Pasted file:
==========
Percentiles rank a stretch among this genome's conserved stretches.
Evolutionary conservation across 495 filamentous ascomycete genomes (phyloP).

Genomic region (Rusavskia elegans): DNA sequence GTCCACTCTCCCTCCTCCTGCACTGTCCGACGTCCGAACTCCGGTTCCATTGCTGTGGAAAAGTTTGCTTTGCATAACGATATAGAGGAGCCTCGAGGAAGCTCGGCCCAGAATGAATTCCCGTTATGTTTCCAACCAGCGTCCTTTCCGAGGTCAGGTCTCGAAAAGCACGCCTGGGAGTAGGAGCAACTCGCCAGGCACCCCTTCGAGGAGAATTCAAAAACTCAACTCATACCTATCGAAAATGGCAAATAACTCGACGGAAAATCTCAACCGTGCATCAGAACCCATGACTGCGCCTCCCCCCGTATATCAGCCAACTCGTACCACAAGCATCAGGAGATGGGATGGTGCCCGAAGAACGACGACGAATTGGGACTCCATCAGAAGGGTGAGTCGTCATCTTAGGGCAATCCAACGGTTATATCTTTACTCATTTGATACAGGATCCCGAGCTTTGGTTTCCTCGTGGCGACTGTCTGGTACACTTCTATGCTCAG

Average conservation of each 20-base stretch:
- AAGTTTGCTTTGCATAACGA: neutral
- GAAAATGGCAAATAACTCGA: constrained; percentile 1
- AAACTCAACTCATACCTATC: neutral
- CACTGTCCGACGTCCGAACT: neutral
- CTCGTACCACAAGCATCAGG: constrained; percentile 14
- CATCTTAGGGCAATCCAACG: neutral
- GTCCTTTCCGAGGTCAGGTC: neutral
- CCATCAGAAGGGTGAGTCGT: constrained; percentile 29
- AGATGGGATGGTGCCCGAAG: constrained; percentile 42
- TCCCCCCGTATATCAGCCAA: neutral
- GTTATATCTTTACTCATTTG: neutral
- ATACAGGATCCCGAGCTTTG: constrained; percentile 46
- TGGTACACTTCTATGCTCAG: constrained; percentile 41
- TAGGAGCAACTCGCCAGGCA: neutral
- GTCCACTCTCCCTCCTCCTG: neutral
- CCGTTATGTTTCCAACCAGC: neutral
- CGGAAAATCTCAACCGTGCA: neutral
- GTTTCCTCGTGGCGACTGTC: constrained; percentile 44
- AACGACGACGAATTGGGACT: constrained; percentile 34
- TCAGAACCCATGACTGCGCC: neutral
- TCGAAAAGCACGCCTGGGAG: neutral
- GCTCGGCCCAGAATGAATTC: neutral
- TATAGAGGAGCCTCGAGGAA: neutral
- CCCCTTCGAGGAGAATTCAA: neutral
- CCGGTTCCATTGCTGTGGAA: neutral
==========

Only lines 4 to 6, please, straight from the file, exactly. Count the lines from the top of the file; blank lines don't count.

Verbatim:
Average conservation of each 20-base stretch:
- AAGTTTGCTTTGCATAACGA: neutral
- GAAAATGGCAAATAACTCGA: constrained; percentile 1